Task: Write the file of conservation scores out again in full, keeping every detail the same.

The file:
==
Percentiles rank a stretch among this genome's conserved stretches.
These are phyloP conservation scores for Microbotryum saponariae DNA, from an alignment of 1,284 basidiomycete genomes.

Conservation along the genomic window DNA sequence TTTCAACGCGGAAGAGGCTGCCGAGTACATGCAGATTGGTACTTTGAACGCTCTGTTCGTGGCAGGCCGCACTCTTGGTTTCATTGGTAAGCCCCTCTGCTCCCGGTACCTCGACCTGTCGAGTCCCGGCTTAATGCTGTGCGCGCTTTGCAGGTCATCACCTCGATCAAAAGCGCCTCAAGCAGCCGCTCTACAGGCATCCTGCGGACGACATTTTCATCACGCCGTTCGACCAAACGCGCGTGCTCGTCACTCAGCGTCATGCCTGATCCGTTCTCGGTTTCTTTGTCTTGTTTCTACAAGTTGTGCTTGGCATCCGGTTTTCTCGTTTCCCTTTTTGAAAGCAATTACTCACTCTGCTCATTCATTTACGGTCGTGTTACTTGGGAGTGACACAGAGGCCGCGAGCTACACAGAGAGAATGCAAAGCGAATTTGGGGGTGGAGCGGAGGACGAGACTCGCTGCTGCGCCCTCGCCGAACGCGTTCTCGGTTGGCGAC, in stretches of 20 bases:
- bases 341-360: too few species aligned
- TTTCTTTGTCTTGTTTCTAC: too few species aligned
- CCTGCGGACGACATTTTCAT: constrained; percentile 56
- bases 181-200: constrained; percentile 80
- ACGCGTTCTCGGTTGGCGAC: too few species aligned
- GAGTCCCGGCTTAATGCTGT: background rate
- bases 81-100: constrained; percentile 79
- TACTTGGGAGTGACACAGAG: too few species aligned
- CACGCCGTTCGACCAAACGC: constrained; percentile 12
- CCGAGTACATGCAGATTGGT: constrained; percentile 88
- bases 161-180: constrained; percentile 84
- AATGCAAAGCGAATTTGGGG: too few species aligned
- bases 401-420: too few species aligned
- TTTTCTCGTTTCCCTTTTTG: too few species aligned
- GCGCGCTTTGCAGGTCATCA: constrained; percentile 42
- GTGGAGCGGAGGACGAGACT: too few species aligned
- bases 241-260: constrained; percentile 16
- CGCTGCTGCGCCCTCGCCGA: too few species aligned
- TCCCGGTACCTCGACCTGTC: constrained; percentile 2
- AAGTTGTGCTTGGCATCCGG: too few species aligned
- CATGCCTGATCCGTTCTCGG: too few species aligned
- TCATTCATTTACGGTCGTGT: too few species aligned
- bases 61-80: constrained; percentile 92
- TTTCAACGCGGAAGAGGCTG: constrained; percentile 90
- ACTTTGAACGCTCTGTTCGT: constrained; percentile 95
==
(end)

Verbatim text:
Percentiles rank a stretch among this genome's conserved stretches.
These are phyloP conservation scores for Microbotryum saponariae DNA, from an alignment of 1,284 basidiomycete genomes.

Conservation along the genomic window DNA sequence TTTCAACGCGGAAGAGGCTGCCGAGTACATGCAGATTGGTACTTTGAACGCTCTGTTCGTGGCAGGCCGCACTCTTGGTTTCATTGGTAAGCCCCTCTGCTCCCGGTACCTCGACCTGTCGAGTCCCGGCTTAATGCTGTGCGCGCTTTGCAGGTCATCACCTCGATCAAAAGCGCCTCAAGCAGCCGCTCTACAGGCATCCTGCGGACGACATTTTCATCACGCCGTTCGACCAAACGCGCGTGCTCGTCACTCAGCGTCATGCCTGATCCGTTCTCGGTTTCTTTGTCTTGTTTCTACAAGTTGTGCTTGGCATCCGGTTTTCTCGTTTCCCTTTTTGAAAGCAATTACTCACTCTGCTCATTCATTTACGGTCGTGTTACTTGGGAGTGACACAGAGGCCGCGAGCTACACAGAGAGAATGCAAAGCGAATTTGGGGGTGGAGCGGAGGACGAGACTCGCTGCTGCGCCCTCGCCGAACGCGTTCTCGGTTGGCGAC, in stretches of 20 bases:
- bases 341-360: too few species aligned
- TTTCTTTGTCTTGTTTCTAC: too few species aligned
- CCTGCGGACGACATTTTCAT: constrained; percentile 56
- bases 181-200: constrained; percentile 80
- ACGCGTTCTCGGTTGGCGAC: too few species aligned
- GAGTCCCGGCTTAATGCTGT: background rate
- bases 81-100: constrained; percentile 79
- TACTTGGGAGTGACACAGAG: too few species aligned
- CACGCCGTTCGACCAAACGC: constrained; percentile 12
- CCGAGTACATGCAGATTGGT: constrained; percentile 88
- bases 161-180: constrained; percentile 84
- AATGCAAAGCGAATTTGGGG: too few species aligned
- bases 401-420: too few species aligned
- TTTTCTCGTTTCCCTTTTTG: too few species aligned
- GCGCGCTTTGCAGGTCATCA: constrained; percentile 42
- GTGGAGCGGAGGACGAGACT: too few species aligned
- bases 241-260: constrained; percentile 16
- CGCTGCTGCGCCCTCGCCGA: too few species aligned
- TCCCGGTACCTCGACCTGTC: constrained; percentile 2
- AAGTTGTGCTTGGCATCCGG: too few species aligned
- CATGCCTGATCCGTTCTCGG: too few species aligned
- TCATTCATTTACGGTCGTGT: too few species aligned
- bases 61-80: constrained; percentile 92
- TTTCAACGCGGAAGAGGCTG: constrained; percentile 90
- ACTTTGAACGCTCTGTTCGT: constrained; percentile 95